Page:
Five Questions About: Car insurance premiums

 

Why is car insurance so expensive?

Insurers have been losing money on car insurance. They blame fraud and exaggerated personal injury claims, and say whopping premiums reflect the increased risks they face.

Should I shop around?

Yes – drivers save an average of £375 by shopping around for the best deal rather than sticking with the same insurer. Don't worry about your no claims discount – you take it with you.

Should I change my car?

Some things you can't change – your age being one of the most important in insurance terms – but if your car falls into one of the lower groups insurers use to help set their prices, your premium will fall. Check the details at Thatcham.org.

What other practical steps I can take?

You can get discounts for fitting Thatcham-approved security devices such as an immobiliser and alarm. Cut your mileage, don't make any modifications (such as extra lights and spoilers), buy your policy online and pay the premium upfront rather than fork out interest on monthly instalments.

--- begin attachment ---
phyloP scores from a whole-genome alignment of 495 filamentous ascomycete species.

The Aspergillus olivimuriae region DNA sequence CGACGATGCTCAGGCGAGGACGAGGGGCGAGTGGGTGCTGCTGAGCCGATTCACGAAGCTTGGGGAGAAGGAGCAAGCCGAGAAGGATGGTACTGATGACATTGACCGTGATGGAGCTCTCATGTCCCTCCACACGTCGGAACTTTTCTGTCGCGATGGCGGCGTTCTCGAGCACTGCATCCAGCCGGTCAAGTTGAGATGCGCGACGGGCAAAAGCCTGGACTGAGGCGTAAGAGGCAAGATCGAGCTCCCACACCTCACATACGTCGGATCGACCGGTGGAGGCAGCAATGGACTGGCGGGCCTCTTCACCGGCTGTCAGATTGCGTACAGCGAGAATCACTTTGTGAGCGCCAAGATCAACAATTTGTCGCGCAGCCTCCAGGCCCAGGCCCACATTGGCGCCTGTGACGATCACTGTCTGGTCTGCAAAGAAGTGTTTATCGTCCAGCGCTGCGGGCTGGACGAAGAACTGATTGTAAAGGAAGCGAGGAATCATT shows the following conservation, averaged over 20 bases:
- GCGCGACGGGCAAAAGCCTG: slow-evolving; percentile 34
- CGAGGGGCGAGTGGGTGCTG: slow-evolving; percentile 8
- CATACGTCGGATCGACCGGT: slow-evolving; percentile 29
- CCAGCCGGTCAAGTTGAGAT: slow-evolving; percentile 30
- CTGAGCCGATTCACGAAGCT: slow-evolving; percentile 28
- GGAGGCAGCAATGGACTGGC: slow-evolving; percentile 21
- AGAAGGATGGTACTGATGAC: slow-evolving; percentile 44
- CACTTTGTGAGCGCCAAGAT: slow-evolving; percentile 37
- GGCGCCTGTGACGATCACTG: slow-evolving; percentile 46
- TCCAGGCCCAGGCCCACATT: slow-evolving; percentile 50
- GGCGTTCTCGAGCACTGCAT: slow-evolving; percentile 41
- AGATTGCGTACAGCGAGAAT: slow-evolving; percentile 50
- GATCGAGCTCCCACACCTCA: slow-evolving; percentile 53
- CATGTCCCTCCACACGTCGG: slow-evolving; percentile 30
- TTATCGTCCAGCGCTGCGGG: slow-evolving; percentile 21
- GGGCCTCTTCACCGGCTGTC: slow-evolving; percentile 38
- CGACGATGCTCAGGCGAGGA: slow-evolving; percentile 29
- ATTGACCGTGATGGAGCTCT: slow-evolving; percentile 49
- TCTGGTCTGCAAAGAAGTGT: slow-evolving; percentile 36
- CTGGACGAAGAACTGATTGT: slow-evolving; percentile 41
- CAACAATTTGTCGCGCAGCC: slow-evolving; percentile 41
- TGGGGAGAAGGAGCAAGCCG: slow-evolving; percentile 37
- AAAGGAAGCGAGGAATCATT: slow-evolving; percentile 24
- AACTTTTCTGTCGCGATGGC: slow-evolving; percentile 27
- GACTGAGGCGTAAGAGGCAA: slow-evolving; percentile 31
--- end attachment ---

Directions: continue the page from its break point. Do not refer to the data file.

What about adding "named drivers" to my policy?

Having an older person, such as a parent, as a named driver can, in some cases, actually reduce your premium. But it's vital the person named as the main driver on the policy is the main driver in reality – otherwise you're committing a fraud known as "fronting". Our research found that more than a quarter – 27 per cent – of drivers would consider fronting to save money. But don't be tempted as not only is the practice illegal, it can invalidate your policy.

This information is provided by Moneysupermarket.com in good faith: neither that company nor The Independent can be responsible for its accuracy. It should not be relied upon in any investment decision, for which you should consider professional advice. The price of investments can go up as well as down and past performance cannot be relied upon as a guide to future performance.

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